Detained on the evening of the first protest, the day after she announced her hunger strike, she made a run for it when the police weren’t paying attention. Although she didn’t get far, the video made the rounds on the internet, to the delight of her supporters.
She has since been detained another three times — once after she was carried out from the Moscow election commission building on the couch where she had been staging a sit-in. She was also detained not once but twice during Saturday’s demonstration.
Unlike the other main leaders of the protests, though — Navalny allies Ilya Yashin and Ivan Zhdanov, as well as Dmitry Gudkov, a prominent critic of Vladimir Putin — she has so far avoided prison time.
Signaling a crackdown on the protest movement last week, the Investigative Committee opened a criminal investigation into opposition politicians who were calling on protesters to take part in unauthorized demonstrations. Navalny and Gudkov have since been handed 30-day prison sentences, while Zhdanov has been sentenced to 15 days and Yashin to 12.
This has left Sobol as virtually the only prominent leader not behind bars. “I feel my responsibility,” she said. “But I have never hidden in the bushes from it.”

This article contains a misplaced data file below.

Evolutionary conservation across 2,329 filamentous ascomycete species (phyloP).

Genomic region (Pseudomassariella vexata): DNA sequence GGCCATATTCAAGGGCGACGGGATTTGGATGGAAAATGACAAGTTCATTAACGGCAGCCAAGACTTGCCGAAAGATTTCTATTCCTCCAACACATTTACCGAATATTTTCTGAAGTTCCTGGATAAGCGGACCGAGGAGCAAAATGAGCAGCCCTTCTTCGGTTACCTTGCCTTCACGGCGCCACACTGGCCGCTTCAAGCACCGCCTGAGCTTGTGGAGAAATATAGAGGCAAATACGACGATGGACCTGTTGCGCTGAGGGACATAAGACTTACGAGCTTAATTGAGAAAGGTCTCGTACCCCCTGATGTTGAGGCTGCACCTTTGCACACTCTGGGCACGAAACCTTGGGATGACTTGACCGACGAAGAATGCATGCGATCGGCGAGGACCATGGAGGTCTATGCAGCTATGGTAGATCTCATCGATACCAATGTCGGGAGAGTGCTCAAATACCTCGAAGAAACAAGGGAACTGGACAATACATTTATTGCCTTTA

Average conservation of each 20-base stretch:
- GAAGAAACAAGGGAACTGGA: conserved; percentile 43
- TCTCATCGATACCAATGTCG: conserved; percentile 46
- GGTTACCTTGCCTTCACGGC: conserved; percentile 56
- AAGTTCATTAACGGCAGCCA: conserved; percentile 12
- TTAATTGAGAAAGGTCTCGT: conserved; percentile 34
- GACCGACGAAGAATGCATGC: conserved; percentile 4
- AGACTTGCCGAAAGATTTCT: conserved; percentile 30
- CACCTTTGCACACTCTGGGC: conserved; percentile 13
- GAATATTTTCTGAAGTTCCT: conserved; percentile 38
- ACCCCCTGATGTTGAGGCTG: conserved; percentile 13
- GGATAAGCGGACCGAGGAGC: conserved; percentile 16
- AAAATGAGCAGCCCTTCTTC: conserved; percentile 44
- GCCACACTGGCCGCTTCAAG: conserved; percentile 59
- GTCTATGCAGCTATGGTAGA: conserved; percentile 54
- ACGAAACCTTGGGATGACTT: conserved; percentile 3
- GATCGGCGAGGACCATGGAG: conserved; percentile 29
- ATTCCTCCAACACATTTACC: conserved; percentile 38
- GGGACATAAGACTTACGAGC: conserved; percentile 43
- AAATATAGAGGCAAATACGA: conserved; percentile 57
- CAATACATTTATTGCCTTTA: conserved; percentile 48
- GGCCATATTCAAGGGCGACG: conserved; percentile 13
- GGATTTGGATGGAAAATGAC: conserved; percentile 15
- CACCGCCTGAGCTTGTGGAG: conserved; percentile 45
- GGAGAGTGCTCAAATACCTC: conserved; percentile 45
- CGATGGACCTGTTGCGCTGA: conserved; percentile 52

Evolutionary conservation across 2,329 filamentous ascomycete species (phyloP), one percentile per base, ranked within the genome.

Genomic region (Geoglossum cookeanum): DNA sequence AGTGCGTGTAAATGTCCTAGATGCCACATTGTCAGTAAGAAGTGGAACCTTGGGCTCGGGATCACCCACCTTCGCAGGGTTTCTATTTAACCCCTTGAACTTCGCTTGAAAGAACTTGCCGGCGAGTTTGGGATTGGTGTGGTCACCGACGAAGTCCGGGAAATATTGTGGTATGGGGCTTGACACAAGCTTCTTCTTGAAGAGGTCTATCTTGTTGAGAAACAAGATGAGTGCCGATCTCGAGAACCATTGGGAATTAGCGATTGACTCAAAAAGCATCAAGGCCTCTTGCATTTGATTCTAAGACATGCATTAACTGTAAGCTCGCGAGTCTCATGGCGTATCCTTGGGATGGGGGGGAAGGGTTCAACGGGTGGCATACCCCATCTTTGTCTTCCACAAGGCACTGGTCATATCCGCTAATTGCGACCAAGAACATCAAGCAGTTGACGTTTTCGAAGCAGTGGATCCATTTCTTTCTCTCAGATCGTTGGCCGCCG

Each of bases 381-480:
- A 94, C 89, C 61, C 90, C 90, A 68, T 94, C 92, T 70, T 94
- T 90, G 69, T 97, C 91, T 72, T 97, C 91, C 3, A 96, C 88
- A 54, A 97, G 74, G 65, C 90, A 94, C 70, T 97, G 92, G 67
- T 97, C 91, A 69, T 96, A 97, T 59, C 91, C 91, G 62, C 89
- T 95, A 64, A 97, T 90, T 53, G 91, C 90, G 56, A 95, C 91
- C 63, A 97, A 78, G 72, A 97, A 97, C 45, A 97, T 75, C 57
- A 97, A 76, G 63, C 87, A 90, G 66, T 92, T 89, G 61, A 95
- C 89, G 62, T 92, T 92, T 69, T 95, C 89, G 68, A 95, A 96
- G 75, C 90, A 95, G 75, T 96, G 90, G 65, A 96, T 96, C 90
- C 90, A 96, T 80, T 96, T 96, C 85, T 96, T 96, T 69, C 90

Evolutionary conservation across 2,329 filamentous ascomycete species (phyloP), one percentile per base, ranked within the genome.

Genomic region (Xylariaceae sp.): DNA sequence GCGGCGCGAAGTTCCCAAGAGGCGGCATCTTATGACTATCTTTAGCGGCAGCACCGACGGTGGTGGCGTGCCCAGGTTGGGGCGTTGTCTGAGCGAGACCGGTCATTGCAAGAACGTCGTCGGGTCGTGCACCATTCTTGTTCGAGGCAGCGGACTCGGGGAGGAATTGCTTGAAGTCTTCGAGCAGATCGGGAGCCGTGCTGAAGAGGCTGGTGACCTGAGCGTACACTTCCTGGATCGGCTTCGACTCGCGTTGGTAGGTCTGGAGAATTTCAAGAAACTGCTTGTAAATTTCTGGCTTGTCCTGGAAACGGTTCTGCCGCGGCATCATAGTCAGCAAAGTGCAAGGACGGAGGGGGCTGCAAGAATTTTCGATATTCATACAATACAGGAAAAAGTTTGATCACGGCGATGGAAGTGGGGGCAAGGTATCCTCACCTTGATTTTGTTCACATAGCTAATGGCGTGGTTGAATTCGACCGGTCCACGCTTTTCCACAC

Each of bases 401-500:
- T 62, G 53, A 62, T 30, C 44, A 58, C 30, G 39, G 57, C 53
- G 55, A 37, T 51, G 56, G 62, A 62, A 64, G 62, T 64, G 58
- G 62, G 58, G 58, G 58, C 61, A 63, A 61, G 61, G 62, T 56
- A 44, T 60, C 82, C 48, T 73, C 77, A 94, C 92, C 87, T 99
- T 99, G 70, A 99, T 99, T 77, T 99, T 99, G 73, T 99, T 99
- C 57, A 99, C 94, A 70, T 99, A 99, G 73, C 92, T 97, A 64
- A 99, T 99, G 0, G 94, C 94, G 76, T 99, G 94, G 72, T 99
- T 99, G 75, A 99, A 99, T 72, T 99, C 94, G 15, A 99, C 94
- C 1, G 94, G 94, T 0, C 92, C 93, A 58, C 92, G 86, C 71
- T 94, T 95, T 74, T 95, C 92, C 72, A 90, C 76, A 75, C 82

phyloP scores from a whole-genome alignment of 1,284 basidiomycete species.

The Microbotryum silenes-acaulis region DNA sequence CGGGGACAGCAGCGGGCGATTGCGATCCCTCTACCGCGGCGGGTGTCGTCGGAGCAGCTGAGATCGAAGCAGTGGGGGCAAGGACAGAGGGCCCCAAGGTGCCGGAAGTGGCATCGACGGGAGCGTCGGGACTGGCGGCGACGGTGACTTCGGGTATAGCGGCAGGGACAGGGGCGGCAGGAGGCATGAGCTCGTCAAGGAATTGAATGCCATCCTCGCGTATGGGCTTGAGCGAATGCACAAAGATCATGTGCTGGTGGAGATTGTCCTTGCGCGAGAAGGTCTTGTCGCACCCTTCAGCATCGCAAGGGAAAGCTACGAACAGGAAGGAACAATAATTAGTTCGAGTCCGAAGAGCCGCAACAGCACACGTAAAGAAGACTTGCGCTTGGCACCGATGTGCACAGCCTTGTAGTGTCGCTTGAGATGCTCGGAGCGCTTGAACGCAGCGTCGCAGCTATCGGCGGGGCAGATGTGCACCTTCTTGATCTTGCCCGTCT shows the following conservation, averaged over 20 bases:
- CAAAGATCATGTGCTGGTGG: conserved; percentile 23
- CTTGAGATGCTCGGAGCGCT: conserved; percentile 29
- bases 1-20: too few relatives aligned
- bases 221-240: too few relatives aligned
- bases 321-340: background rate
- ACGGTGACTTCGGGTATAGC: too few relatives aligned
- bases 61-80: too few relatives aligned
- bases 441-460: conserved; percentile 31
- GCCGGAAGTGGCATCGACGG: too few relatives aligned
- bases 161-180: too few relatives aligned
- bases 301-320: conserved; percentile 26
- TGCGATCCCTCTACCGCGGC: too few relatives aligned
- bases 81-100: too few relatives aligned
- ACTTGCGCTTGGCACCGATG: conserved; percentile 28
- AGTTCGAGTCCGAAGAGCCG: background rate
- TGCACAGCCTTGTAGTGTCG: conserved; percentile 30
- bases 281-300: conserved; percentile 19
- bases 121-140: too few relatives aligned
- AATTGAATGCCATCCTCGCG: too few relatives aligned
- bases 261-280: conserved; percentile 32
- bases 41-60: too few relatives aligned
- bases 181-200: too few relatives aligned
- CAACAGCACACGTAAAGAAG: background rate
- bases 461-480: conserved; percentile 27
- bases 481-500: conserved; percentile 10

Nor, she claims, has she felt scared by what could happen. She had an indication of the worst when Navalny was hospitalized on Sunday with a health scare. Hospital doctors said it was due to an allergic reaction, while Navalny’s personal doctors believe he was exposed to unidentified chemicals in prison.
Sobol believes the timing and the fact that Navalny had never experienced an allergic reaction before points to Yevgeny Prigozhin, who has been linked to alleged U.S. presidential election meddling and proxy wars in Ukraine and Syria — and with an attempt on her husband’s life in 2016.
Did the Navalny scare rattle her?
“There’s nothing to be scared about,” she said. “A lot of people, logic and the law support us.”
“And besides,” she added, “we’ve been living with these risks for a long time.”